ProPublica descends into the Dark Web to protect readers in internet censored states
The Dark Web, the name granted to the thousands of sites that require an anonymity browsing tool such as Tor to access, has landed its first major media site in ProPublica.
Mike Tigas, a developer at The New York-based independent, non-profit publication told Wired of the move which was made to afford its readers additional privacy protections.
Using the encrypted Tor router system, individuals could mask the fact that they visited ProPublica (and the other less savoury sites than frequent the dark web), making it a useful way to skirt around government surveillance and censorship.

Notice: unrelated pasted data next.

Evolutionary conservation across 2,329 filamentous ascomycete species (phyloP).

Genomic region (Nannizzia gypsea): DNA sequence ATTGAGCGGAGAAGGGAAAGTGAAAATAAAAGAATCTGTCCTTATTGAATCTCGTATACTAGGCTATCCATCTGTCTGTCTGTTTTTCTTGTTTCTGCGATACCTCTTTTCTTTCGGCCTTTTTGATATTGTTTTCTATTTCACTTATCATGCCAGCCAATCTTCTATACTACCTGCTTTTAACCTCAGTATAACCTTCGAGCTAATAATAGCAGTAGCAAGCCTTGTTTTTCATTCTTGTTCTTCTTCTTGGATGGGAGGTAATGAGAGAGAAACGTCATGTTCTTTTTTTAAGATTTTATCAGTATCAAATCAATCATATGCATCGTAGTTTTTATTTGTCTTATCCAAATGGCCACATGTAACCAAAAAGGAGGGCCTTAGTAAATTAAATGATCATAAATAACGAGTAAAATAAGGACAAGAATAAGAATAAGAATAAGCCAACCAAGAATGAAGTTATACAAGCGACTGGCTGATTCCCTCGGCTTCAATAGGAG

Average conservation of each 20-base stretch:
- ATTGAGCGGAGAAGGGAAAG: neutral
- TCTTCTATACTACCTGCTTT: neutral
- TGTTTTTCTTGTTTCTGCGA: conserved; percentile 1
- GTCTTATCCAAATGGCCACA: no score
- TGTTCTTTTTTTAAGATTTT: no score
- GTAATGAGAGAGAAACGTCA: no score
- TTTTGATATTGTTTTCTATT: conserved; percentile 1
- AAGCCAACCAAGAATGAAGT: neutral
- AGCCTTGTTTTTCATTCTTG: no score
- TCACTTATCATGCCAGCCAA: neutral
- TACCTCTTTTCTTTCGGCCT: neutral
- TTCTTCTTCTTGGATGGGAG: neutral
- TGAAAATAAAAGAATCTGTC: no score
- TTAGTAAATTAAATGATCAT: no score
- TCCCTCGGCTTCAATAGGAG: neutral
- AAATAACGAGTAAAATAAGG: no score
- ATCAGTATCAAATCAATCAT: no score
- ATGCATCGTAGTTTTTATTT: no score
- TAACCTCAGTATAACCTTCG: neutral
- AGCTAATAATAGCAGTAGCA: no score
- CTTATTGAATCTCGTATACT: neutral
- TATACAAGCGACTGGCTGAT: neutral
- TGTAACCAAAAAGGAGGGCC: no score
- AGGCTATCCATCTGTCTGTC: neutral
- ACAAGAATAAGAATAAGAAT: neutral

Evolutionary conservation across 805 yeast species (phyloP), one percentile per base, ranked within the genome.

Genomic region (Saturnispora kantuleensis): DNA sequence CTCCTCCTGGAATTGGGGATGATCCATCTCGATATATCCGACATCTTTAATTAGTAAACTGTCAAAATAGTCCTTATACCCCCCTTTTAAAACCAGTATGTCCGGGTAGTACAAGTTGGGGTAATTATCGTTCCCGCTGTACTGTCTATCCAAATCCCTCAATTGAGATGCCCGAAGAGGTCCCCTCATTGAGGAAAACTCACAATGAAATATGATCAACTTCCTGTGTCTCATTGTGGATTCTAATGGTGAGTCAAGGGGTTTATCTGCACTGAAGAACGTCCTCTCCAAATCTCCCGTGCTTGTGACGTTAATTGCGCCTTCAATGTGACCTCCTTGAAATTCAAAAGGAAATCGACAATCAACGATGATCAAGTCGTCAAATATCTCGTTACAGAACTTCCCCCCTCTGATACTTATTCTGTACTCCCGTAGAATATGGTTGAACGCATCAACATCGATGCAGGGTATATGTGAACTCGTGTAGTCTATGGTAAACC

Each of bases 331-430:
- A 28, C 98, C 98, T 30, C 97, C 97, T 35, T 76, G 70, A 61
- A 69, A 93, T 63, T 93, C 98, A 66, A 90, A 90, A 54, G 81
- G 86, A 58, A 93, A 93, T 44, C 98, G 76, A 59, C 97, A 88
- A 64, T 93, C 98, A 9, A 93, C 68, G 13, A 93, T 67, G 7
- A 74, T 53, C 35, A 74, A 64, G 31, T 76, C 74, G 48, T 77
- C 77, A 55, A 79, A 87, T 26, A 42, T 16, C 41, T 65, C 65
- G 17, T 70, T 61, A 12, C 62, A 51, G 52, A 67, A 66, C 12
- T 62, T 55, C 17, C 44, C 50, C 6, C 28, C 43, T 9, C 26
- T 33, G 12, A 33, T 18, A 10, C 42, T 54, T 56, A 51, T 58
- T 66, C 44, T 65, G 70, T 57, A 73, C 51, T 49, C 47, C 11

Tigas said: “Everyone should have the ability to decide what types of metadata they leave behind. We don’t want anyone to know that you came to us or what you read.”
Although Tor users can visit ProPublica on the standard web, it noted that readers could be in danger of being flagged on the site if they land on one of the few pages without SSL encryption.
The publication, through its secure dark web channel, will also accept anonymous tips and leaks through in the hope that those divulging the data will remain safe.
“Personally I hope other people see that there are uses for hidden services that aren’t just hosting illegal sites,” he said lauding the presence of ProPublica and Securedrop on the dark web.